Open letter of protest – Update


In February of this year I posted this open letter of protest on this website.  This is a campaign by 725 physicians (including myself) from 43 countries to compel the World Medical Association (WMA) to examine the medical ethical track record of the Israeli Medical Association, one of its member associations, in relation to its adherence to the Declaration of Tokyo, a key WMA code. This declaration mandates doctors not only to refuse any involvement in the practice of torture, but to speak out and confront it whenever encountered.

Unfortunately there is reputable evidence of the collusion of doctors with torture in Israel.  Our letter to the WMA Council in May set out some of this evidence and also queried the probity of IMA President Yoram Blachar’s position as WMA President as a result of his inaction in addressing this matter.

We continue to press the WMA Council for a response.  Dr Blachar however has responded on his own account by instructing solicitor Mark Stephens of Finer, Stephens & Innocent to issue the campaign convener, Dr Derek Summerfield, with a threat of a libel action – directed to him personally.  This would appear to be an attempt to muzzle this issue of high public interest and principle, as regrettably English defamation laws are weighted heavily in favour of the plaintiff and libel actions here are costly to fight.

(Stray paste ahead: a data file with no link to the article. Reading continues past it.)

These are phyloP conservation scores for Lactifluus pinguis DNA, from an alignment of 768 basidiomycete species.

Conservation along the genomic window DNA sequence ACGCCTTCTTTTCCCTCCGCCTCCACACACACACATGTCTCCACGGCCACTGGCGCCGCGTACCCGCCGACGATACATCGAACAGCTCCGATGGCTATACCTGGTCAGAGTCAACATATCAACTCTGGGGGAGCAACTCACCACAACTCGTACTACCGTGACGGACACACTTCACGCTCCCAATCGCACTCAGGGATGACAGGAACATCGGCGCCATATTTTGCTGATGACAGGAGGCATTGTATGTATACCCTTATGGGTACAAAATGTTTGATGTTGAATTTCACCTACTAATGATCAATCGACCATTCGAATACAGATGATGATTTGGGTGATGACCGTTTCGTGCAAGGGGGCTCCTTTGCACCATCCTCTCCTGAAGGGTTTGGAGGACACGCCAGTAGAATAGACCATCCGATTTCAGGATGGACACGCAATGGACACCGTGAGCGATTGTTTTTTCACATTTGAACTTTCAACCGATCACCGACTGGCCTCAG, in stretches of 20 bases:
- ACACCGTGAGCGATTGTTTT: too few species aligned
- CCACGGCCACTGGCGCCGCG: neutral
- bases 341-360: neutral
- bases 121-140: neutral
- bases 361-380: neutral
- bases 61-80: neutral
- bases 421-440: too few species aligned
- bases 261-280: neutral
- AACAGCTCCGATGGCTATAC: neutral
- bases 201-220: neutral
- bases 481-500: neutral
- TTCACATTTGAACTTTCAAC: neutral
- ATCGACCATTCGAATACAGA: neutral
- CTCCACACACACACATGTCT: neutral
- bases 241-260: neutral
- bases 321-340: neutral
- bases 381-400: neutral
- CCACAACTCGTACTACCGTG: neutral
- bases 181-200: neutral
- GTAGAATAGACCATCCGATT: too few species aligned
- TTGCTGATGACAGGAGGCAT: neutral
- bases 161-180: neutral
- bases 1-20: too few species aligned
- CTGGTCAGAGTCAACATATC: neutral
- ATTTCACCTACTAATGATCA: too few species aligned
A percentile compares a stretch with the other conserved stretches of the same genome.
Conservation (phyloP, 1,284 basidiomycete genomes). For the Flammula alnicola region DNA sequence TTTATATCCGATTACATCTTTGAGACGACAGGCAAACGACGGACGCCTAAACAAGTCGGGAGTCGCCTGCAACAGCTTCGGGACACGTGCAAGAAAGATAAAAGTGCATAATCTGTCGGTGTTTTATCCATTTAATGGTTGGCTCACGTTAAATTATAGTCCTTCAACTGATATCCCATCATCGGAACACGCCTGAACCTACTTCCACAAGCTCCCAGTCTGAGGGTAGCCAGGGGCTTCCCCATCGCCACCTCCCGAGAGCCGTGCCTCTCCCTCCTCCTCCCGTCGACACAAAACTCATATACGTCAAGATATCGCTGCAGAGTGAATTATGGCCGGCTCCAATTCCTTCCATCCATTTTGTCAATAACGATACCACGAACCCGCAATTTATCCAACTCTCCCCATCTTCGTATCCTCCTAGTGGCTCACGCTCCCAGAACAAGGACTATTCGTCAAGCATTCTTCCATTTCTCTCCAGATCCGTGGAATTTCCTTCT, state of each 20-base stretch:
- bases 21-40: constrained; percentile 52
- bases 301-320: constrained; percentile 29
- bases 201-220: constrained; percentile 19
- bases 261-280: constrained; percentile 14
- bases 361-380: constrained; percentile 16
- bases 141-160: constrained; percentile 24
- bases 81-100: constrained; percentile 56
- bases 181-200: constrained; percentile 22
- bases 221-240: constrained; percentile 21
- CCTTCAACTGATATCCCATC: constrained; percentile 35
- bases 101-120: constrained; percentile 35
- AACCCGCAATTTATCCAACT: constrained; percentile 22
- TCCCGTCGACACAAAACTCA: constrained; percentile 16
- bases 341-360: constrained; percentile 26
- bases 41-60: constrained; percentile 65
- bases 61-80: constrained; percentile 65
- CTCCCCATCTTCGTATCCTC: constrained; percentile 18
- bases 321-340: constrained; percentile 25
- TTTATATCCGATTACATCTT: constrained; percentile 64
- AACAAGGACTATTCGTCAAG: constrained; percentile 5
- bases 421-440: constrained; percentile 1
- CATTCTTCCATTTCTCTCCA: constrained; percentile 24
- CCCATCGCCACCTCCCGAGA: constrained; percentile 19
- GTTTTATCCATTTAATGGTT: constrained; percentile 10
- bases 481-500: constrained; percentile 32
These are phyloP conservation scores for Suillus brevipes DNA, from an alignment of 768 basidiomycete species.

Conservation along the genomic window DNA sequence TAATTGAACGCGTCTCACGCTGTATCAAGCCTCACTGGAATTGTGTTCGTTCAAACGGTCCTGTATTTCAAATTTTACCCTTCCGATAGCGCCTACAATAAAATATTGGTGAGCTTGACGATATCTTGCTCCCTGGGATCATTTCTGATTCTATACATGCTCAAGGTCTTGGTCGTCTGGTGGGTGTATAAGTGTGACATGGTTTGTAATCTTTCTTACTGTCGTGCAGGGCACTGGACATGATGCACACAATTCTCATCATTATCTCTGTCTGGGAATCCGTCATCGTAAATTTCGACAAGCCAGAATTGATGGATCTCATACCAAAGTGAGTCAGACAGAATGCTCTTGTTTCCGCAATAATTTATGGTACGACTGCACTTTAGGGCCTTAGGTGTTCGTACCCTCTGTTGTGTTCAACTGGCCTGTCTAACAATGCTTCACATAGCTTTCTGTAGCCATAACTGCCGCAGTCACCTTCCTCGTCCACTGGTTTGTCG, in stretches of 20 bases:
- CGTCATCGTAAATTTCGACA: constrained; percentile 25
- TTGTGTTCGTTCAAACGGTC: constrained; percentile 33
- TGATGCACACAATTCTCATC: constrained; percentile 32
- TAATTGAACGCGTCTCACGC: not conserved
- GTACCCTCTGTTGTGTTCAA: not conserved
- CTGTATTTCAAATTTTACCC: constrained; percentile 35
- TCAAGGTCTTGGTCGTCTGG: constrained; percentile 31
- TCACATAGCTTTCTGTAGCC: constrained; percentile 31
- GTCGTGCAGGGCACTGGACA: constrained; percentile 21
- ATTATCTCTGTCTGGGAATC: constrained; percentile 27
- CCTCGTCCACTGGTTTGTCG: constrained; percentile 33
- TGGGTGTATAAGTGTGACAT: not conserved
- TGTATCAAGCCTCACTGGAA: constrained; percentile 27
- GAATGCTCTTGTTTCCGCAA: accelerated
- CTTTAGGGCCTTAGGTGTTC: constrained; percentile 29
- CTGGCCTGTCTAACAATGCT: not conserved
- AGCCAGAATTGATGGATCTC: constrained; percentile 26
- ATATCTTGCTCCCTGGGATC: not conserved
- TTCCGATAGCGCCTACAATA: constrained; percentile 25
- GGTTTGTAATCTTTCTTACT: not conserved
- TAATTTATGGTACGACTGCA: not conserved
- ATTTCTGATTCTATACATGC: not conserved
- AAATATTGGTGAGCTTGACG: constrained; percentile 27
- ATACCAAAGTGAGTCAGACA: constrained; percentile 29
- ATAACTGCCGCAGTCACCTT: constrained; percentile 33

What is particularly puzzling is that despite writing to Dr Summerfield, solicitor Mark Stephens would appear to be constitutionally placed to be sympathetic towards our campaign’s wish to be heard.  Perusal of the website of Index on Censorship, who campaign for freedom of expression, indicates that he is a trustee of their organisation.


Doctors demand Yoram Blachar resign as ethics chief over Israeli torture Guardian 21 June 2009

One Response to “Open letter of protest – Update”

  1. Jim McCubbin says:

    While I agree with the intent of the piece, it does come into similar territory as that covered by Jack of Kent;

    He puts this so much more eloquently and correctly than I would, but I do question the criticisation of a lawyer for taking a case.

    We all have a right to representation, and I feel that this is analogous to the treatment of all patients by doctors. The legal system works on the basis of representation on both sides.

    Otherwise, I applaud you.

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